98 posts in News

SAFS in the News: UW’s Kristin Laidre awarded Pew marine fellowship to study effects of climate change, subsistence hunting on polar bears

SAFS professor Kristin Laidre is featured in UW Today:
‘Polar bears depend on sea ice for essential tasks like hunting and breeding. As Arctic sea ice disappears due to climate change, bears across the species’ 19 subpopulations are feeling the strain.
But even as scientists try to quantify just how much melting sea ice is affecting polar bears, another group that depends on the iconic mammal for subsistence also is at risk of losing an important nutritional and economic resource. 

SAFS in the News: Winners, losers among fish when landscape undergoes change

SAFS professor Julian Olden is featured in UW Today:
‘As humans build roads, construct buildings and develop land for agriculture, freshwater ecosystems respond ― but not always in the ways one might expect.
A new study by the University of Washington and Simon Fraser University finds that some fish lose out while others benefit as urban and agricultural development encroaches on streams and rivers across the United States. 

SAFS in the News: Faculty Friday with Tim Essington

The Whole U Faculty Friday series features SAFS professor Tim Essington:
‘To deliver the perfect presentation, prepare to embrace your mistakes.
That’s the philosophy Tim Essington brings to Applied Improvisation for Science Communication, a course the professor of aquatic and fishery sciences developed to help scientists more confidently and effectively communicate their research.
“Giving a good talk isn’t just what you put on your slides, it’s conveying a story about your research,” Essington says. 

SAFS in the News: Climate change prompts Alaska fish to change breeding behavior

SAFS post-doc Rachel Hovel and SAFS professor Tom Quinn are featured in UW Today:
‘One of Alaska’s most abundant freshwater fish species is altering its breeding patterns in response to climate change. This could impact the ecology of northern lakes, which already acutely feel the effects of a changing climate.
That’s the main finding of a recent University of Washington study published in Global Change Biology that analyzed reproductive patterns of three-spine stickleback fish over half a century in Alaska’s Bristol Bay region. 

SAFS in the News: Diversification key to resilient fishing communities

SAFS grad Timothy Cline and SAFS professors Daniel Schindler and Ray Hilborn are featured in UW Today:
‘Fishing communities can survive ― and even thrive ― as fish abundance and market prices shift if they can catch a variety of species and nimbly move from one fishery to the next.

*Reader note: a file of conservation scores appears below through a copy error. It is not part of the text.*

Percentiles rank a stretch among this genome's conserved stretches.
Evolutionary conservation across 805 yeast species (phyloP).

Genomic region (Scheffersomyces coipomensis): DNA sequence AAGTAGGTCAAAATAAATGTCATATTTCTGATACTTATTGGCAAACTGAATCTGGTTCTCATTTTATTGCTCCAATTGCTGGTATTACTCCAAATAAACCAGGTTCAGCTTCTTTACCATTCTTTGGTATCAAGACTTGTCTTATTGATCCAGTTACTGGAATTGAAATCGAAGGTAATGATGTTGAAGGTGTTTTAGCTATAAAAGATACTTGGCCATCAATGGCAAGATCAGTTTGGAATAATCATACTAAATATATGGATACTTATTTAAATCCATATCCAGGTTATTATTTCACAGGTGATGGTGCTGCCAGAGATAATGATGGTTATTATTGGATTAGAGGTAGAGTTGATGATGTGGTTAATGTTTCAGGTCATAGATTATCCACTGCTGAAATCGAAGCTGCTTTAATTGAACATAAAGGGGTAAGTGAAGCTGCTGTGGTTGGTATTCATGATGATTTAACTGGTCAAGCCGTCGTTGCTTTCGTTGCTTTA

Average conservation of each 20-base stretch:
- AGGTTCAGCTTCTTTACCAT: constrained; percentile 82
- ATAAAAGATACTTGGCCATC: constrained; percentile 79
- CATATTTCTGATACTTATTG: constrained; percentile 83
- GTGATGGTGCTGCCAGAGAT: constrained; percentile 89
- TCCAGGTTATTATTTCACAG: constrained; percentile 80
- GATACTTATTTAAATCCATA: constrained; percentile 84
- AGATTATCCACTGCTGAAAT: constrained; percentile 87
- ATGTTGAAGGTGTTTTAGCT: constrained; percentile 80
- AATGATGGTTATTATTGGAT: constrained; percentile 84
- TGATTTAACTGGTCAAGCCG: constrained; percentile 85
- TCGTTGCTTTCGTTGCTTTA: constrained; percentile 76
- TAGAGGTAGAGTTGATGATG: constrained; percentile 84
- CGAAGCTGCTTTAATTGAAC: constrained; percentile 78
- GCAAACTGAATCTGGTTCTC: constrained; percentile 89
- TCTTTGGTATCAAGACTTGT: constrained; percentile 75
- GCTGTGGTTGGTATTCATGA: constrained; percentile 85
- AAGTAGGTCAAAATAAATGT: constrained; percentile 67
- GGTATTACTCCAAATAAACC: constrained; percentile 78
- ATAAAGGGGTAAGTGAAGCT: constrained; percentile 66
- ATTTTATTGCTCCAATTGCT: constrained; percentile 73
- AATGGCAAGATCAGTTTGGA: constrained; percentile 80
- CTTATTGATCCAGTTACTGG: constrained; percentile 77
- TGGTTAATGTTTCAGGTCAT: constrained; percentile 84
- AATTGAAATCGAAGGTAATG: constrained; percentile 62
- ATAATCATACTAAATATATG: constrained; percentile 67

These findings, published Jan. 16 in Nature Communications, draw upon 34 years of data collected in more than 100 fishing communities in Alaska that depend on fishing for livelihoods, cultural traditions and daily subsistence. 

SAFS in the News: Ocean acidification to hit West Coast Dungeness crab fishery

SAFS Prof. Tim Essington is featured in UW Today:
‘The acidification of the ocean expected as seawater absorbs increasing amounts of carbon dioxide from the atmosphere will reverberate through the West Coast’s marine food web, but not necessarily in the ways you might expect, new research shows.
Dungeness crabs, for example, will likely suffer as their food sources decline. Dungeness crab fisheries valued at about $220 million annually may face a strong downturn over the next 50 years, according to the research published Jan. 

SAFS in the News: Arctic sea ice loss impacts beluga whale migration

SAFS alum Donna Hauser and SAFS professor Kristin Laidre are featured in UW Today:
‘The annual migration of some beluga whales in Alaska is altered by sea ice changes in the Arctic, while other belugas do not appear to be affected.
A new study led by the University of Washington finds that as Arctic sea ice takes longer to freeze up each fall due to climate change, one population of belugas mirrors that timing and delays its migration south by up to one month. 

SAFS in the News: Hundreds Of Dead Puffins Are Mysteriously Washing Ashore In Alaska

SAFS Professor Julia Parrish is featured on Huffington Post:
‘The puffins were not supposed to be there. Though the birds are a common sight on the Alaskan island of St. Paul, they typically fly the coop before October, heading south to overwinter.
But a few bedraggled birds had been discovered on the wind-swept, rocky shoreline of the North Pacific island during the first week of October. 

SAFS in the News: 2 UW scientists lead effort to craft ‘blueprint’ for holistic fisheries management

SAFS Prof. Tim Essington is featured in UW Today:
‘Two University of Washington professors are leading an effort to help U.S. fisheries consider the larger marine environment, rather than just a single species, when managing a fishery.
Tim Essington, a UW professor of aquatic and fishery sciences, and Phil Levin, a UW professor of practice and lead scientist at The Nature Conservancy, head a taskforce convened by the Lenfest Ocean Program to guide managers on implementing ecosystem-based fisheries management. 

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I recently entered a small video contest in order to promote Iliamna Lake in Southwest Alaska which is one of the research areas of the Alaska Salmon Program. If it wins it would help fund some of our future research in that area.

If you get a moment, check out the video and give it a vote! It’s really easy. 

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